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Judges: Grant bank’s request for receiver

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Because PNC Bank was able to show that the requisite provisions of Indiana Code 32-30-5-1 have been satisfied and it did not relinquish its right to the appointment of a receiver, the trial court order denying PNC’s request for appointment of a receiver was an error, the Indiana Court of Appeals concluded.

In June 2004, the bank and LA Development entered into a loan agreement, with obligations due to the bank secured by two mortgages. In the fall of 2008, LA Development needed more money to complete a housing development; INTA LLC agreed to advance $705,000 to LA Development. A three-party closing occurred between LA Development, INTA and PNC Bank, which included a subordination agreement that made all liens, mortgages, encumbrances, security interests and assignments of every kind granted to the bank subordinated and made secondary to those of INTA.

Two years later, PNC filed a complaint for damages to foreclose on the mortgages and for appointment of receiver against LA Development, INTA, and two individuals who guaranteed the loans. At issue on interlocutory appeal is the denial by the trial court to appoint a receiver.

PNC argued that it satisfied the requirements of I.C. 32-30-5-1(4)(B) and (C), which required the trial court to appoint a receiver. INTA maintained that the bank relinquished its right to the mandatory appointment of a receiver in the subordination agreement.

The Court of Appeals found the subordination agreement is ambiguous, so the judges looked to the parties’ intent when construing the agreement and the other closing documents. The argument that the bank subordinated all of its default rights and remedies in the mortgages by signing the subordination agreement, as INTA argued, can’t be reconciled with the language in the forbearance agreement signed on the same date and at the same closing, wrote Senior Judge Carr Darden.

Also, the extrinsic evidence shows that the parties didn’t intend to subordinate all rights and remedies. The bank foreclosed on the housing development, which INTA concedes is authorized.

“If the Bank waived all of its enforcement rights and remedies under the mortgages by executing the Subordination Agreement, then the right to foreclose on Harrison Crossing would be included. Either the Bank subordinated all of its enforcement rights and remedies in the mortgages or it did not. INTA cannot pick and choose which rights and remedies the Bank subordinated to support its argument,” Darden wrote.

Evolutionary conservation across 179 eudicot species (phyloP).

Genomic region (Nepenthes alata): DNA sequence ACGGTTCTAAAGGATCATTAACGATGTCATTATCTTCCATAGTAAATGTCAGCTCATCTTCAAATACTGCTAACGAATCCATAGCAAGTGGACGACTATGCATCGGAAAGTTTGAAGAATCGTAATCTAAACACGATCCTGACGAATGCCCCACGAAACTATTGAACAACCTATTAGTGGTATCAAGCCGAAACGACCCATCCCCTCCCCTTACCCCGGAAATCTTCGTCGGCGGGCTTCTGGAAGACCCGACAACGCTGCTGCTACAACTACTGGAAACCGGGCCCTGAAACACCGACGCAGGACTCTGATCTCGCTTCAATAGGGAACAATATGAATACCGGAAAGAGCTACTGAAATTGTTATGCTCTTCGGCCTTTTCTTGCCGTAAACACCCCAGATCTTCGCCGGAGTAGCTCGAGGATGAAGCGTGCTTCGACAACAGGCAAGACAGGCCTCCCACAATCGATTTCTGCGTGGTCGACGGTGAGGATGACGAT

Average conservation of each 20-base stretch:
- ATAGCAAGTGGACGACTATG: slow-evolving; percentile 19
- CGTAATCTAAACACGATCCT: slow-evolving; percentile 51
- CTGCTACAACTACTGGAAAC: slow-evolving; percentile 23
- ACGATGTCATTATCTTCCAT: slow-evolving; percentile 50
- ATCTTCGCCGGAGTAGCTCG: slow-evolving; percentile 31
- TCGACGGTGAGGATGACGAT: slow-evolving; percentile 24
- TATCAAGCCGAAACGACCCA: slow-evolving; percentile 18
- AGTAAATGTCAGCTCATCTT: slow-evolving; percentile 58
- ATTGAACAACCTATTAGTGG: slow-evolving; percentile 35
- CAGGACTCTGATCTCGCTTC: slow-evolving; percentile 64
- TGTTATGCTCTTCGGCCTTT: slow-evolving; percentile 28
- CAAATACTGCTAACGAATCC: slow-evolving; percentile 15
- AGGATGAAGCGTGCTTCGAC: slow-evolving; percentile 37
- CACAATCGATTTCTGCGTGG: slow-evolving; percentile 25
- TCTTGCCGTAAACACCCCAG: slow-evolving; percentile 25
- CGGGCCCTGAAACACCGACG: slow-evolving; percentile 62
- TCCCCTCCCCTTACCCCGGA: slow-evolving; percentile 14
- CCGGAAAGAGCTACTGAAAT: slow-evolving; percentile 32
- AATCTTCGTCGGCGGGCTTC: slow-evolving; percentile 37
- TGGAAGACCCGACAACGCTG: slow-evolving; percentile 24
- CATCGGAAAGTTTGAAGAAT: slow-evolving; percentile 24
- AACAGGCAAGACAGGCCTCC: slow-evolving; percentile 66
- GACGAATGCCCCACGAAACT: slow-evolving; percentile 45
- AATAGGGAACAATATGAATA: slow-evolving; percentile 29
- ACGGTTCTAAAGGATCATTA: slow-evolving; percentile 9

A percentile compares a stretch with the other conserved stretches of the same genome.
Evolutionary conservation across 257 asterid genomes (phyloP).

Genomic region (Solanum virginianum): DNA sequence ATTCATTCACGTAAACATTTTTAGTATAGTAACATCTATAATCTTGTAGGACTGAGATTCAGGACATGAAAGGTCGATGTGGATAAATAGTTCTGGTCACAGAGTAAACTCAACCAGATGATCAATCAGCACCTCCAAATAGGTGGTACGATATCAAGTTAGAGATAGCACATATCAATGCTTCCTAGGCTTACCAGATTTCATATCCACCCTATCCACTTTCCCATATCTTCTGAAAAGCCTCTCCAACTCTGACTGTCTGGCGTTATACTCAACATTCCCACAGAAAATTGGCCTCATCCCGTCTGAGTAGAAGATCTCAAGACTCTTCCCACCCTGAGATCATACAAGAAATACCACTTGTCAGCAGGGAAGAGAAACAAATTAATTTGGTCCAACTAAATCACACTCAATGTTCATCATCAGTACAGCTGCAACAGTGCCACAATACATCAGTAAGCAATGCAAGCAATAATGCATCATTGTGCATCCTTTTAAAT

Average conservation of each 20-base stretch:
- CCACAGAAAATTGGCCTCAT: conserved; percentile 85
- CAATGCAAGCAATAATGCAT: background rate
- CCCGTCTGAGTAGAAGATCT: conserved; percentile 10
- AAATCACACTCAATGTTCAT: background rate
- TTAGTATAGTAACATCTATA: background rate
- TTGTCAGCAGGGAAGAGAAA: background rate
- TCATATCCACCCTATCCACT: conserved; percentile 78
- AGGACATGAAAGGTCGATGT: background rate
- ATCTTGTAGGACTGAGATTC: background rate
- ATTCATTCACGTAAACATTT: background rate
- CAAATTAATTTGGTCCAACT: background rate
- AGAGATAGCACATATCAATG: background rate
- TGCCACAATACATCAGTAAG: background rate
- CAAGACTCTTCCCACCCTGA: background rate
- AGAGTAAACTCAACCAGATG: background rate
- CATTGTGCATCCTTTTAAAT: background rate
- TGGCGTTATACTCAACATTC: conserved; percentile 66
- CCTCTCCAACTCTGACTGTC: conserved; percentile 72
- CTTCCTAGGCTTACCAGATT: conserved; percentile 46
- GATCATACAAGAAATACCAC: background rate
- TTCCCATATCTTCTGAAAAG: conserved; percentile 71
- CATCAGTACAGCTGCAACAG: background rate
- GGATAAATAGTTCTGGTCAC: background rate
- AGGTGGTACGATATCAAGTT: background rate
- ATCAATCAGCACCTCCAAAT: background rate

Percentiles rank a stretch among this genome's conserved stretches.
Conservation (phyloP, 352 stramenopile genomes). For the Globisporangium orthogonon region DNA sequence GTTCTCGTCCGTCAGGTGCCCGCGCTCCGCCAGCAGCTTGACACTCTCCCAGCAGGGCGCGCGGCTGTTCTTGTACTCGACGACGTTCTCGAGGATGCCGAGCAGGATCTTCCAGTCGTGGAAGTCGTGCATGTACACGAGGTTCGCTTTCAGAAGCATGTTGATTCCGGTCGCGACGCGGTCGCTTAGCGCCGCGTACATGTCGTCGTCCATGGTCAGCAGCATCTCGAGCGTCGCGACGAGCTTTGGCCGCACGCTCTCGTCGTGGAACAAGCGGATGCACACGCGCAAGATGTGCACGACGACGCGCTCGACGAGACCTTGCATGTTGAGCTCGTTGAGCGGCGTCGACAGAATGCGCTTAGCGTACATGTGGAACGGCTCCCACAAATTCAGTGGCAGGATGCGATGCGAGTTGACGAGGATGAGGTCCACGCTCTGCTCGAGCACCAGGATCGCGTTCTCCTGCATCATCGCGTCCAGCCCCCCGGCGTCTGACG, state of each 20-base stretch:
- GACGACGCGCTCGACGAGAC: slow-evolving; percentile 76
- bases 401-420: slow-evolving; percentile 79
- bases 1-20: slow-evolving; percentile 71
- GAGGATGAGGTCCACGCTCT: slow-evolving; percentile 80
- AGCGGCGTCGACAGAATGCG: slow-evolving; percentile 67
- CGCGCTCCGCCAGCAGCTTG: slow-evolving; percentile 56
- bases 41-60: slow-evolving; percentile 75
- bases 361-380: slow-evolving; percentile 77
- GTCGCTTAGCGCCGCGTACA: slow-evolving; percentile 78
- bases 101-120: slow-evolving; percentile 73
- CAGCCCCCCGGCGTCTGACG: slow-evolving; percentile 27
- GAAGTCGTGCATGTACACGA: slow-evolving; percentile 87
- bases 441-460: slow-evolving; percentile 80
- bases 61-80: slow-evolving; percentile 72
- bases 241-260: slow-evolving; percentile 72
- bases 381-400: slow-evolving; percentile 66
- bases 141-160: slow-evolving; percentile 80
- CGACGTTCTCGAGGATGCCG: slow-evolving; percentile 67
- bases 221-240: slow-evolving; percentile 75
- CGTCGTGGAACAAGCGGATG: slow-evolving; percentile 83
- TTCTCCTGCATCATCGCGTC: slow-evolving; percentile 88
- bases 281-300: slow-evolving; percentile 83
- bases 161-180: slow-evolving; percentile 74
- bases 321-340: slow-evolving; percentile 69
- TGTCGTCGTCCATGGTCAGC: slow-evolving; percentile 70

The judges ordered the trial court grant PNC’s request for the appointment of a receiver.

 

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  1. Your article is a good intro the recent amendments to Fed.R.Civ.P. For a much longer - though not necessarily better -- summary, counsel might want to read THE CHIEF UMPIRE IS CHANGING THE STRIKE ZONE, which I co-authored and which was just published in the January issue of THE VERDICT (the monthly publication of the Indiana Trial Lawyers Association).

  2. Thank you, John Smith, for pointing out a needed correction. The article has been revised.

  3. The "National institute for Justice" is an agency for the Dept of Justice. That is not the law firm you are talking about in this article. The "institute for justice" is a public interest law firm. http://ij.org/ thanks for interesting article however

  4. I would like to try to find a lawyer as soon possible I've had my money stolen off of my bank card driver pressed charges and I try to get the information they need it and a Social Security board is just give me a hold up a run around for no reason and now it think it might be too late cuz its been over a year I believe and I can't get the right information they need because they keep giving me the runaroundwhat should I do about that

  5. It is wonderful that Indiana DOC is making some truly admirable and positive changes. People with serious mental illness, intellectual disability or developmental disability will benefit from these changes. It will be much better if people can get some help and resources that promote their health and growth than if they suffer alone. If people experience positive growth or healing of their health issues, they may be less likely to do the things that caused them to come to prison in the first place. This will be of benefit for everyone. I am also so happy that Indiana DOC added correctional personnel and mental health staffing. These are tough issues to work with. There should be adequate staffing in prisons so correctional officers and other staff are able to do the kind of work they really want to do-helping people grow and change-rather than just trying to manage chaos. Correctional officers and other staff deserve this. It would be great to see increased mental health services and services for people with intellectual or developmental disabilities in the community so that fewer people will have to receive help and support in prisons. Community services would like be less expensive, inherently less demeaning and just a whole lot better for everyone.

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